The Yellow Wallpaper Madness Research Paper

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Prescription to Madness Charlotte Perkins Gilman’s short story “The Yellow Wallpaper” uses the asset of psychological horror to harshly critique the woman’s role in a marriage in the 1800s. Women in the 1880s were viewed upon as being weak and unstable. Their opinions were disregarded and they were often treated ignorantly as children. The narrator in this story essentially goes mad as a result of her problem being ignored. Women at this time were essentially expected to abide by the requests of their husbands, have children, and care for the home. Men were the main bread earners and essentially dominated the world. The narrator’s husband, John, is a physician and represents society. He controls what the narrator should and should not do and makes her decisions for her. John has no sense of faith, a horror of superstition, and ridicules anything that cannot be felt, seen, or put in figures. Everything about John is scientific, factual, logical, and rational, as this is what characterizes a “sane” person in society. John gives his wife a prescription to become well again. However, the narrator disagrees with John’s treatment entirely…show more content…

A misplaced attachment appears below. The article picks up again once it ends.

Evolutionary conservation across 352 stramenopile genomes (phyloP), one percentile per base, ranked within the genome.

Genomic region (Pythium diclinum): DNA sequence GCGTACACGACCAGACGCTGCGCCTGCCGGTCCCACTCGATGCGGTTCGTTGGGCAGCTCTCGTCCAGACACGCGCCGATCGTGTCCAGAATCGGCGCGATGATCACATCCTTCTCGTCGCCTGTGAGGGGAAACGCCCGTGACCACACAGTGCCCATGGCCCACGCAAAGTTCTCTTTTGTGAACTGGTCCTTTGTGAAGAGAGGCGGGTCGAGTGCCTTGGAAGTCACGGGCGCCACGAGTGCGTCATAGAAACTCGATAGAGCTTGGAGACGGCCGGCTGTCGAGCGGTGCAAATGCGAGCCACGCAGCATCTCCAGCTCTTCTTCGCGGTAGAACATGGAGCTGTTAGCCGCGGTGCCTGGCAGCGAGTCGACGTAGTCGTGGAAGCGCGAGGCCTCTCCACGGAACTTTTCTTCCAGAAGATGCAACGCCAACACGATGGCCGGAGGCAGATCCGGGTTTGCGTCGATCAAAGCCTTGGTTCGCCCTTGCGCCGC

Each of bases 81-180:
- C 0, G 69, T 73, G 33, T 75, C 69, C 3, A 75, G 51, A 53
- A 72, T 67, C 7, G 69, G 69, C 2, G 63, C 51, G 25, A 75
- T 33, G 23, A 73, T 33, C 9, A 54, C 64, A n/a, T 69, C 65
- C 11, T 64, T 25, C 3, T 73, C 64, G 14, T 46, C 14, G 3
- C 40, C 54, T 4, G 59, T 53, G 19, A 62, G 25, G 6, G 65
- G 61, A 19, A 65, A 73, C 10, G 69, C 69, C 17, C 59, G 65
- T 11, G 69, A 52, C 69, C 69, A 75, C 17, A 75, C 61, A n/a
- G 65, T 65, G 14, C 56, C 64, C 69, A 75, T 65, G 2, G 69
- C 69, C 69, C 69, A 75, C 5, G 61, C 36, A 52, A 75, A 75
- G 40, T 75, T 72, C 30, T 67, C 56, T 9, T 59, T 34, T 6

Much of the time, her suppression is based on John not listening to her; however, when John is attentive, the narrator often fails at effectively sending her message, such as when she approaches John to discuss her desire to visit Cousin Henry and Julia. She states, “I tried to have a real earnest reasonable talk with him the other day, and tell him how I wish he would let me go and make a visit to Cousin Henry and Julia. But he said I wasn’t able to go, nor able to stand it after I got there; and I did not make out a very good case for myself, for I was crying before I had finished,” (775). By crying, the narrator displays a sense of weakness. This provides John with evidence to his claims of her being weak and

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